This is part 2 of the series about building an asset allocation framework. We will expand on the previous work which was based on NIFTY50 index and compare the previous work to a similar analysis of NIFTY500 index. We will also have a look at 7/10 year rolling CAGR for both the indices, this was missing in the previous post.
Our asset allocation framework is based on the above-mentioned equity index, it can be successfully applied to the majority of stocks in the market, but there will be few stocks which will be in a bull or bear market of their own due to their own unique reasons. So if you are an individual investor in direct equities, you should know your holdings before applying this framework.
This framework can work successfully for mutual fund SIP investors as they can direct their SIPs to debt assets during market highs and switch to equity assets during market falls. Unfortunately, most SIP investors do not want to spend even 5 minutes analyzing anything about markets, and that is why we need good financial advisors who can allocate their client’s hard-earned capital into appropriate asset classes at the right time.
Markets tend to move from extremes of undervaluation to overvaluation and back all the time. The charts below are proof of that. The charts below represent the movement in PE of the NIFTY50 & 500 indices over their lifetime.
A very simple strategy could be to slowly start reducing equity allocation of your portfolio when the index PE percentile starts crossing above 80% and slowly start increasing equity allocation when the index PE percentile starts crossing below 30% percentile (these are rough guesstimates from the charts, one can use PE as well instead of percentile). I lay emphasis in slowly because no one can time the peaks and troughs perfectly, but if you can use this framework and get the market cycle even somewhat right, you should be ahead of buy and hold strategies.
You will also notice in the charts above, that the markets can both bottom and peak at different PE and percentile, there is no set rule that the market follows. Even the PE ranges we have of 10-30 are based on historical data, there is no guarantee that the market won’t blow through these ranges in the future.
To make better sense of which PE falls in which percentile we plot the PE movement with percentile in the charts below to see where the current PE stands compared to the historical PE range. One can clearly make out the extremes at the left and right tails of the PE curve.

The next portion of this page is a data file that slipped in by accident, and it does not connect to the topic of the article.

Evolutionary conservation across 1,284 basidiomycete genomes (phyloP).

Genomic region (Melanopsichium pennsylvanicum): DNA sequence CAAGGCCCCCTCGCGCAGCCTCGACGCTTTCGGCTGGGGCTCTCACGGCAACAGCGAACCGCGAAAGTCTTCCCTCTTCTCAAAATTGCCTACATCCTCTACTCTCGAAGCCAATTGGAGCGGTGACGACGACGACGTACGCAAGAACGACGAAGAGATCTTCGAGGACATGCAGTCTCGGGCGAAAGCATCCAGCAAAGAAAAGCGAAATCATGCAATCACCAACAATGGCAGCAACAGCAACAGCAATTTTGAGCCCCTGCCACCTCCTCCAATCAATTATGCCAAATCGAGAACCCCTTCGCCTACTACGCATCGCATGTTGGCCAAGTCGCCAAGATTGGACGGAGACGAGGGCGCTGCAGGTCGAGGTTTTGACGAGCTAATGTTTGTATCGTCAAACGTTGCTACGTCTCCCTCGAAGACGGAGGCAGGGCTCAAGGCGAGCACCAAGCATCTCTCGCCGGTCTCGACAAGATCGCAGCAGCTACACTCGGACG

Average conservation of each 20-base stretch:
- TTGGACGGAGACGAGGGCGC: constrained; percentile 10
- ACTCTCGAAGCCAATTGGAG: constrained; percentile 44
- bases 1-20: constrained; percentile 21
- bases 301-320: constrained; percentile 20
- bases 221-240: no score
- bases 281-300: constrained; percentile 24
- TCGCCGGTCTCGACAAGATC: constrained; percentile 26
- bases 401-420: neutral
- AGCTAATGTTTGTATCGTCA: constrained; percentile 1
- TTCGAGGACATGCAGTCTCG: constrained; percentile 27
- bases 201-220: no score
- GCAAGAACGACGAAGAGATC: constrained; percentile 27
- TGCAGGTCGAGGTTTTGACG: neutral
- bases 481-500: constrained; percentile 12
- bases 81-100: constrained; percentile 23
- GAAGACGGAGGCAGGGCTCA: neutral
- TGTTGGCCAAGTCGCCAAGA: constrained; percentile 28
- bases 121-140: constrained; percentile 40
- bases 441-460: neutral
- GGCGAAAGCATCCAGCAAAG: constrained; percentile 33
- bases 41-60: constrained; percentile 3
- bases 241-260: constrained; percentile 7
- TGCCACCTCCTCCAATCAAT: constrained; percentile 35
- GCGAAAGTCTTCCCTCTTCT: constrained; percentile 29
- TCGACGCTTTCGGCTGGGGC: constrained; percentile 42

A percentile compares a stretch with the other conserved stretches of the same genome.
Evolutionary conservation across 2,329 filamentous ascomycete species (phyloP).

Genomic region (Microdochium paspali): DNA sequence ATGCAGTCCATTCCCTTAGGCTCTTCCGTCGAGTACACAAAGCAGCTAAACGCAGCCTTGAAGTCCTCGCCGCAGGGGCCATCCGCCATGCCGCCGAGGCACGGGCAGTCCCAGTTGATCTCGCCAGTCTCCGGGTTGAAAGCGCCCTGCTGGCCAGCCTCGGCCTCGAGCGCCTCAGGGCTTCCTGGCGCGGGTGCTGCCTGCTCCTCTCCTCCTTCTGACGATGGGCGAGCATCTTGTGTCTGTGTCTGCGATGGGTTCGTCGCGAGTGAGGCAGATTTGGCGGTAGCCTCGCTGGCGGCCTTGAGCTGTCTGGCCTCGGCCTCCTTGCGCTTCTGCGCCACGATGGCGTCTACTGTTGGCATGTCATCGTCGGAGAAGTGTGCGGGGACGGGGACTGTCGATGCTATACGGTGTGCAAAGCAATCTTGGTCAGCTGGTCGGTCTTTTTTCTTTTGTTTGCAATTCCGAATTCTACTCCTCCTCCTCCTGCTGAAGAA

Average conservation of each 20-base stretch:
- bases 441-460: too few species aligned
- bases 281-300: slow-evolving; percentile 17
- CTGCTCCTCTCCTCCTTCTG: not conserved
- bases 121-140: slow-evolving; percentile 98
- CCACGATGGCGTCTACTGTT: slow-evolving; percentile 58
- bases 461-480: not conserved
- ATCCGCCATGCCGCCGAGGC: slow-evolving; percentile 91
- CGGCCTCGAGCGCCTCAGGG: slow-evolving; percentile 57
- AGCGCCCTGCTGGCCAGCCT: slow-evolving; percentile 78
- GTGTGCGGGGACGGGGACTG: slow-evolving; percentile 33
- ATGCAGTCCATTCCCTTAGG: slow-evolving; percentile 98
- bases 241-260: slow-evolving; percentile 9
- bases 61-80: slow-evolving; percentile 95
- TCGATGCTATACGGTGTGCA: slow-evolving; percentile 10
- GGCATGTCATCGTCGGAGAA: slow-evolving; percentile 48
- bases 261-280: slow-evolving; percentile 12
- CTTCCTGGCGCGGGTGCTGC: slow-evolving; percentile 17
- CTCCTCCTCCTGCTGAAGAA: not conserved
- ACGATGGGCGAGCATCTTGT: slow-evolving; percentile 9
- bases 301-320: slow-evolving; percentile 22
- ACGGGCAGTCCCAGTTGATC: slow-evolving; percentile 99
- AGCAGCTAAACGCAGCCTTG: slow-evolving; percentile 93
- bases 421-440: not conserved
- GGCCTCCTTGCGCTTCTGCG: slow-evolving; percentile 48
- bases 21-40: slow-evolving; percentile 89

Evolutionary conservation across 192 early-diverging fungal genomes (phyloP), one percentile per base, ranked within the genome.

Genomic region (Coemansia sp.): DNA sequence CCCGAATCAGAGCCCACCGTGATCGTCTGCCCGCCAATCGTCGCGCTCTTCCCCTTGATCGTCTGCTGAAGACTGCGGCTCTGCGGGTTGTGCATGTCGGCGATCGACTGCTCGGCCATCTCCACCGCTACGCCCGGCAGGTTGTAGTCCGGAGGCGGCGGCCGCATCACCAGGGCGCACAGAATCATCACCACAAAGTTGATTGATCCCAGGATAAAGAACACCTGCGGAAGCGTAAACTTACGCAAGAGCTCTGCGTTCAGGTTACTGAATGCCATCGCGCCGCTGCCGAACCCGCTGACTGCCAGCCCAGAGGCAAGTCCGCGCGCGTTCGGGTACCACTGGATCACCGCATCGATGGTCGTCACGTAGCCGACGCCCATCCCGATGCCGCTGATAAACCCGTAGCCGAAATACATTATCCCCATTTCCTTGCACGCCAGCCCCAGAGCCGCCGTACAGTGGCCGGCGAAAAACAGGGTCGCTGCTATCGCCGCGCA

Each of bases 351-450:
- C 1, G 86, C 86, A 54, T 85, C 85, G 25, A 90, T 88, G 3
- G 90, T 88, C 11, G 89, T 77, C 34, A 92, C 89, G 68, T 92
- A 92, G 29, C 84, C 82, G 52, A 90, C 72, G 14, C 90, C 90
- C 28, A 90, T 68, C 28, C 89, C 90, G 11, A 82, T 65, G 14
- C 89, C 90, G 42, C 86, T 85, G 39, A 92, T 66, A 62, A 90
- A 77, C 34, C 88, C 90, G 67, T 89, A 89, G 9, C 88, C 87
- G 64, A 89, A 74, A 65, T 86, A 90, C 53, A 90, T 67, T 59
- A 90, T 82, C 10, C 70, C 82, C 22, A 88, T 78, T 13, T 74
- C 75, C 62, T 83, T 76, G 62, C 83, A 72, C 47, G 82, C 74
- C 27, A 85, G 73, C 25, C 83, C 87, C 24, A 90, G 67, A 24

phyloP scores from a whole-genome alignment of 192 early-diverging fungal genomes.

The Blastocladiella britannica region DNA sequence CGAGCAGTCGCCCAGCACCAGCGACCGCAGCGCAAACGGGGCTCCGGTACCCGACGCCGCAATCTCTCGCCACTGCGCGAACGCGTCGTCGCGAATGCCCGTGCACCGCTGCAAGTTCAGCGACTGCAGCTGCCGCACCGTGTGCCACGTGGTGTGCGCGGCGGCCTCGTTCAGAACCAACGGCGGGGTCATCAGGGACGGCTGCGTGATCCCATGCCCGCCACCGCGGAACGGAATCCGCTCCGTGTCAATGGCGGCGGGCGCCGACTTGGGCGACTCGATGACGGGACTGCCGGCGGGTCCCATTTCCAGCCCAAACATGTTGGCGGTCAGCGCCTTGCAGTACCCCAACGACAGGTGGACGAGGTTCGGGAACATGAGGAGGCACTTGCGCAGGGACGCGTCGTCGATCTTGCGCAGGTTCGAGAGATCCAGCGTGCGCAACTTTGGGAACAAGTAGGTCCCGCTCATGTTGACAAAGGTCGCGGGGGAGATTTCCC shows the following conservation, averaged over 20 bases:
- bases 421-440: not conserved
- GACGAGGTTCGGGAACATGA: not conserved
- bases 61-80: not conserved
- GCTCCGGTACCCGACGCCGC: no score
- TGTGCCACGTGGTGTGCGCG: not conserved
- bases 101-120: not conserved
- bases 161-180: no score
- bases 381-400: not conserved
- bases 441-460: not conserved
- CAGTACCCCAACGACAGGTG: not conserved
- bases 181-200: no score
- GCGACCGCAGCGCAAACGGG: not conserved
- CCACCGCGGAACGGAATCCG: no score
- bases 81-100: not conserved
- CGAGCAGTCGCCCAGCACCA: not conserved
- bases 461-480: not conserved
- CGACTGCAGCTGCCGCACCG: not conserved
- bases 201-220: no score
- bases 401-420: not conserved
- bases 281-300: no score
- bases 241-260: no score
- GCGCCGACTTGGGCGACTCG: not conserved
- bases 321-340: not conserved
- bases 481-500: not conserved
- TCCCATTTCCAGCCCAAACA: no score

NIFTY500 PE Curve
Introducing Historic PE to Rolling CAGR
While all that is good to know, we need to make sense of what these numbers mean for our expected returns. Until we match the above data with their respective rolling period returns we cannot ascertain with precision which PE or percentile returns are the best to invest in and which are the worse to stay out of.
This is where the following scatter plots come in. These charts plot all the rolling returns of specific time periods against their starting period PE. If you do not know what rolling returns are, please google or read part 1 on this blog.
From the trendlines of the charts, one can see the obvious that an investor makes higher returns when their capital enters the markets at lower PEs relative to entering at higher PEs. This is the basis of our entire asset allocation framework.
Another interesting observation is, how the scatter plots shift to positive returns territory as one expands one’s investment horizon. Therefore, in equity asset class it really pays off to buy at cheaper valuations and to have a longer time horizon.
While the scatter plots help us identify certain trends from the whole population, we need to dig further into the data with some filters to make sense of it all.
Aggregating the Data into Distribution Ranges
We accumulate the PE and their respective rolling returns data into distribution ranges. In the charts below, we divide the whole PE range into 20 subsets which represent 5% percentile range each. This helps compress the entire scatter plot into one line.
We can now use this data to build our asset allocation framework, we can use a certain return threshold that we expect from our investments and avoid the valuations which on average will yield lower than expected returns.
NIFTY500 Average Rolling CAGR
If you are of the belief that averages hide more than they reveal the particulars of a dataset, I have further probability analysis based on win-loss scenarios in the table below.
Following the same distributed PE ranges as in the chart above, we represent the median, maximum and minimum return over these ranges.
I believe that 15% is the minimum return any equity investor should target at the minimum for taking equity asset risk. This belief is what guides my analysis in the tables below. In the average and median CAGR columns, the green highlights represent returns above 15%. Between 15% to 9% are in yellow and below 9% are in red.